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Duplicate Name on Network

    Question

  • In December of 2012 we migrated from two Windows 2003 AD servers to two Windows 2012 AD servers.   With the two new servers one is a VM on a VMWare 5.1 host and the other is a physical server.  At the same time we also migrated from Exchange 2003 to Exchange 2010.  The new Exchange 2010 server is also a VM.

    Over the last month we have started to see the message “A duplicate name exists on the network” when users are logging onto their computer.  They can click ok on the message and still logon without issues.  About 95% of our windows PC are still XP SP3 and the other 5% are windows 7.  Either os gets the message at logon.

    So far the articles I’ve review on the Duplicate name message either don’t apply or have not helped with the issue.  We do not use a WINS server and dns was also moved to the two new AD’s.  Looking for idea’s to troubleshoot and resolve this issue.
    Wednesday, April 24, 2013 1:40 PM

Answers

  • Duplicates are difficult to produce, but it can happen. If an object with a duplicate distinguished name is created (duplicate RDN in the same parent container), the system mangles the duplicate almost immediately so it is no longer a duplicate. To check for all instances of duplicates that have been mangled, use this dsquery command on a DC:

    dsquery * -Filter "(cn=*CNF:*)" -Attr distinguishedName sAMAccountName

    If two objects have the same sAMAccountName (pre-Windows 2000 logon name) it can take an hour for the system to mangle one of the names. In this case, you cannot immediately tell what the original sAMAccountName was. Find all such mangled names using the following:

    dsquery * -Filter "(sAMAccountName=$duplicate*)" distinguishedName sAMAccountName

    I'm sure one of the duplicates will be mangled, but you could also search for users with the same value for cn or sAMAccountName. You may find more than one object with the same cn, but they should be in different parent OU/containers. You should not find duplicate sAMAccountNames.

    Or, is it possible the local workstation name is a duplicate?

    Documentation on duplicate object names here:

    http://social.technet.microsoft.com/wiki/contents/articles/15435.active-directory-duplicate-object-name-resolution.aspx


    Richard Mueller - MVP Directory Services

    Wednesday, April 24, 2013 5:53 PM

All replies

  • Duplicates are difficult to produce, but it can happen. If an object with a duplicate distinguished name is created (duplicate RDN in the same parent container), the system mangles the duplicate almost immediately so it is no longer a duplicate. To check for all instances of duplicates that have been mangled, use this dsquery command on a DC:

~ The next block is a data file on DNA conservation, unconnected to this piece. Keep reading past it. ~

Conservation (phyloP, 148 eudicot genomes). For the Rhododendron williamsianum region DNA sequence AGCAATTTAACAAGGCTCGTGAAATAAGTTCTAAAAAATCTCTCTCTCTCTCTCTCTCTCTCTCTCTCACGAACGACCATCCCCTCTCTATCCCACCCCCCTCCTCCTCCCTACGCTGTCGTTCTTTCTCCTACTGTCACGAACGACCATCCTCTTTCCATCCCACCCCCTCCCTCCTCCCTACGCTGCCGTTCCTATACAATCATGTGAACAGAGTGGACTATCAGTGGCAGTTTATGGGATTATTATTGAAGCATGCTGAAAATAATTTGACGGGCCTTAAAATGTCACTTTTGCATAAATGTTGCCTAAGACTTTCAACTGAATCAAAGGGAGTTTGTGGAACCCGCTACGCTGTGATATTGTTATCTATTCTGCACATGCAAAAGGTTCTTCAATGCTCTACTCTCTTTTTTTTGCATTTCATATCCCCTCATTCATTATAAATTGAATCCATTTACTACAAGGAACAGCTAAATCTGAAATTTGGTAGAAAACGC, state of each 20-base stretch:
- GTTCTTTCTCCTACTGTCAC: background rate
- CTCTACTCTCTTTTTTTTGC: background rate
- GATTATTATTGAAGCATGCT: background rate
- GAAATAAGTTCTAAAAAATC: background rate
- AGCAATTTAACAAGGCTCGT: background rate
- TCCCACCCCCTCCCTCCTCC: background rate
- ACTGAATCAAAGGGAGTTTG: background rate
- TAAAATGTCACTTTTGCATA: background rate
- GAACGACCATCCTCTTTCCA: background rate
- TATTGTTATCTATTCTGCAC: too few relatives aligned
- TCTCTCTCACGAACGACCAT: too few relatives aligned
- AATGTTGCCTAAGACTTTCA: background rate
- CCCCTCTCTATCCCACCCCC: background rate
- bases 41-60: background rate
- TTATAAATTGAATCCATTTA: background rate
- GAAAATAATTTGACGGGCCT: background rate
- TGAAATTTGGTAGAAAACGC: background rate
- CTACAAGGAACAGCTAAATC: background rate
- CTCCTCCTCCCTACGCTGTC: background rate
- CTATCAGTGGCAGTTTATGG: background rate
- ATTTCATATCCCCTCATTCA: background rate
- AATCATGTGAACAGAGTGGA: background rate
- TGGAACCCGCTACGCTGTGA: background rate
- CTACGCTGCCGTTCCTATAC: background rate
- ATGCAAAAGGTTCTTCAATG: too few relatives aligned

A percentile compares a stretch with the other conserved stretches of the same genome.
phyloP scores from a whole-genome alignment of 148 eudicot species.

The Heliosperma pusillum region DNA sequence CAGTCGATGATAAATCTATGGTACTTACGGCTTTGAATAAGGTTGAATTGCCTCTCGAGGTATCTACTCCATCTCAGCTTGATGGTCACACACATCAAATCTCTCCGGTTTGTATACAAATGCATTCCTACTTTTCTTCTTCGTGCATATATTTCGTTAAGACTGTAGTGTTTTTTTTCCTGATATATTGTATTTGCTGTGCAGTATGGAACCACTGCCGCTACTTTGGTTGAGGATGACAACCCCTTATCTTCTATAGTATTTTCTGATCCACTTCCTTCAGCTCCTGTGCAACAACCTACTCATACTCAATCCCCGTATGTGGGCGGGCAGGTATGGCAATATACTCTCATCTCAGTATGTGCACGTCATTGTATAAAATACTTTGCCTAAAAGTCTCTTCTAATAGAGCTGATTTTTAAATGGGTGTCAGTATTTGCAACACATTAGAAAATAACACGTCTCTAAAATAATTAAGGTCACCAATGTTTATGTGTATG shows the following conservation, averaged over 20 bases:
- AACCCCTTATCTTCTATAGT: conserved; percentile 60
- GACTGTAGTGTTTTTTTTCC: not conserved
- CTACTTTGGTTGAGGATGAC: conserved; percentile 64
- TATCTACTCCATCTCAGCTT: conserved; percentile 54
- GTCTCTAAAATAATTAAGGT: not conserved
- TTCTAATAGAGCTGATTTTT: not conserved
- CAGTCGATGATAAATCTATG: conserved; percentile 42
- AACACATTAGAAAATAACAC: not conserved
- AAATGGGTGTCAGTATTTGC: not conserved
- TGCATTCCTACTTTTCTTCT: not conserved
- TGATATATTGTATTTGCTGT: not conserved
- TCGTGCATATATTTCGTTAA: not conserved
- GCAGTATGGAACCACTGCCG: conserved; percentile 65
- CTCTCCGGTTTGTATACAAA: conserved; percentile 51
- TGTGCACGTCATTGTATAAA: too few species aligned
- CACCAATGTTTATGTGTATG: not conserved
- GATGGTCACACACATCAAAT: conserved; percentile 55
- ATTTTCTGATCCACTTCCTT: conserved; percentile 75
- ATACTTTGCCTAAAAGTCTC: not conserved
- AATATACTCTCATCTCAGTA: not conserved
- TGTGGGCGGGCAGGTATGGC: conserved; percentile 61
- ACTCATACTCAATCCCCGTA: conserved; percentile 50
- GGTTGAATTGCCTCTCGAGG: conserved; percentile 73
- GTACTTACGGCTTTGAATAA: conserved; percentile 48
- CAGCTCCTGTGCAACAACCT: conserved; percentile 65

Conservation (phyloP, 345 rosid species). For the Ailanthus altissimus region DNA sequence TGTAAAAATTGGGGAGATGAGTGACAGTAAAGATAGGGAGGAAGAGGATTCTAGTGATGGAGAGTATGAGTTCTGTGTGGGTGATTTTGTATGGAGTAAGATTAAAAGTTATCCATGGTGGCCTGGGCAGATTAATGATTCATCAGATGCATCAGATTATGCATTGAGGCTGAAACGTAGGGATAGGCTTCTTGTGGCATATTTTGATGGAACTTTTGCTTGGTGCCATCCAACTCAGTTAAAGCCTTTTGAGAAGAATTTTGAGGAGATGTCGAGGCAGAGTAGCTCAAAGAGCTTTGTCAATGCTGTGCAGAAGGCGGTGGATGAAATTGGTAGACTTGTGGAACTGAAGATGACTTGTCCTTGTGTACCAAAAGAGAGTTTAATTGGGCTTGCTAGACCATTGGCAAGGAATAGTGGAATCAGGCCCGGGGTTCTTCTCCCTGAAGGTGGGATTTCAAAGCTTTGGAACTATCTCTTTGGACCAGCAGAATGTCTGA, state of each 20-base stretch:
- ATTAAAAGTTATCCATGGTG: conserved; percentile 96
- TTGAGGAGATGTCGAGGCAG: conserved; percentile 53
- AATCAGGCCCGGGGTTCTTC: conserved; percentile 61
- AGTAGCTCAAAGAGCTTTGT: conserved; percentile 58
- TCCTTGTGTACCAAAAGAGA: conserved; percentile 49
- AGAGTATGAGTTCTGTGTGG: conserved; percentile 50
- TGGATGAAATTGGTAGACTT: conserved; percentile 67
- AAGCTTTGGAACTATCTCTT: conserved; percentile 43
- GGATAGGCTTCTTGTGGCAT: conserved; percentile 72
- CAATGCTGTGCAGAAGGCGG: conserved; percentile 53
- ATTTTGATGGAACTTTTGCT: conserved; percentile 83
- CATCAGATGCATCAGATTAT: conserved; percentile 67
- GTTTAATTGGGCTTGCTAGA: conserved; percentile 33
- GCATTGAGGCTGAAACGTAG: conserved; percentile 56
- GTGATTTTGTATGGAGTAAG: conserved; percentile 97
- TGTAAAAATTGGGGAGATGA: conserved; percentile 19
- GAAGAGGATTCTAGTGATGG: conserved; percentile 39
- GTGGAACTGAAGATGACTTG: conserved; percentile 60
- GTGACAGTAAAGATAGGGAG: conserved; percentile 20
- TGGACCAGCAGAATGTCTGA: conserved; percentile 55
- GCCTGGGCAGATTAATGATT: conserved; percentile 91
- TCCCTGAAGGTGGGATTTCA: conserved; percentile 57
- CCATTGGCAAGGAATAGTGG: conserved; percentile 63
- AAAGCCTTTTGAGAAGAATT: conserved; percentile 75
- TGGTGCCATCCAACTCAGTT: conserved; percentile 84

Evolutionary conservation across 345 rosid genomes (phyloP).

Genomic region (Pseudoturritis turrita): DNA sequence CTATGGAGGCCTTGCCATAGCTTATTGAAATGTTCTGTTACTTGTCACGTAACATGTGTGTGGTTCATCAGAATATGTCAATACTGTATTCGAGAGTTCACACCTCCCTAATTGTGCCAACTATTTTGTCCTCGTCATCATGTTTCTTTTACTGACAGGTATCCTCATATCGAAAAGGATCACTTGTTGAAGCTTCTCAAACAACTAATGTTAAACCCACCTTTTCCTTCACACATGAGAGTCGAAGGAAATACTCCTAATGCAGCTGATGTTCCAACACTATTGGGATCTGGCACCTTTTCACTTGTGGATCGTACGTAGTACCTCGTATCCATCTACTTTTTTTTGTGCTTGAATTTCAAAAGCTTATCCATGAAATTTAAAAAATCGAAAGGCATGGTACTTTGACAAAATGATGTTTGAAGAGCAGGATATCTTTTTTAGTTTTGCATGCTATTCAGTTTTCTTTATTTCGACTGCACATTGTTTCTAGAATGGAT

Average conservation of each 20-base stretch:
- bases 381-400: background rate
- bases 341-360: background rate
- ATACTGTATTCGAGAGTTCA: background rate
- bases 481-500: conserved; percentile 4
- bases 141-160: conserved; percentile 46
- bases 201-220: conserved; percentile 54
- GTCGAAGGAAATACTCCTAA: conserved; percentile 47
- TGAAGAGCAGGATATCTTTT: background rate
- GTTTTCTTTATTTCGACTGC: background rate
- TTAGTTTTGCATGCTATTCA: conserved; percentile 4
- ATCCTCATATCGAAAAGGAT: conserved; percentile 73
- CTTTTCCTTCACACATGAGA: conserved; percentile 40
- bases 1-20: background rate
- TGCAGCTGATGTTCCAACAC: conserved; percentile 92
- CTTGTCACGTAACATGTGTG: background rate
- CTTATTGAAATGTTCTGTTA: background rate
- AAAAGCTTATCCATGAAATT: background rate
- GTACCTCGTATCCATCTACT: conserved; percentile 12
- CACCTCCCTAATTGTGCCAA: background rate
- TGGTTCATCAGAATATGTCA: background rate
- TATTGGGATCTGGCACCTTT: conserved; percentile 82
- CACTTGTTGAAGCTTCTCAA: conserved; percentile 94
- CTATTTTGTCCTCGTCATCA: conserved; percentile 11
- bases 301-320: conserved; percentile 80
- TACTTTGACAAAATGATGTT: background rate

dsquery * -Filter "(cn=*CNF:*)" -Attr distinguishedName sAMAccountName

    If two objects have the same sAMAccountName (pre-Windows 2000 logon name) it can take an hour for the system to mangle one of the names. In this case, you cannot immediately tell what the original sAMAccountName was. Find all such mangled names using the following:

    dsquery * -Filter "(sAMAccountName=$duplicate*)" distinguishedName sAMAccountName

    I'm sure one of the duplicates will be mangled, but you could also search for users with the same value for cn or sAMAccountName. You may find more than one object with the same cn, but they should be in different parent OU/containers. You should not find duplicate sAMAccountNames.

    Or, is it possible the local workstation name is a duplicate?

    Documentation on duplicate object names here:

    http://social.technet.microsoft.com/wiki/contents/articles/15435.active-directory-duplicate-object-name-resolution.aspx


    Richard Mueller - MVP Directory Services

    Wednesday, April 24, 2013 5:53 PM
  • Richard,

    Thank you for your resonse.  I didn't find any duplicates using either of these query's.  I'm confident the workstation name has not been duplicated on the network because we have not been adding any new equipment and this is randomly occuring on machines that have beed inplace for years. 

    Both servers are DHCP setup as DHCP servers and configured for failover.  I found that they were not communicating so I removed the failover partnership and recreated the relationship but this didn't fix the issue.  I didn't think this was the problem because I've had a few machine's with static ip's also have the duplicate name message pop-up but I thought is was worth a try

    Still looking.

    Thursday, May 02, 2013 7:26 PM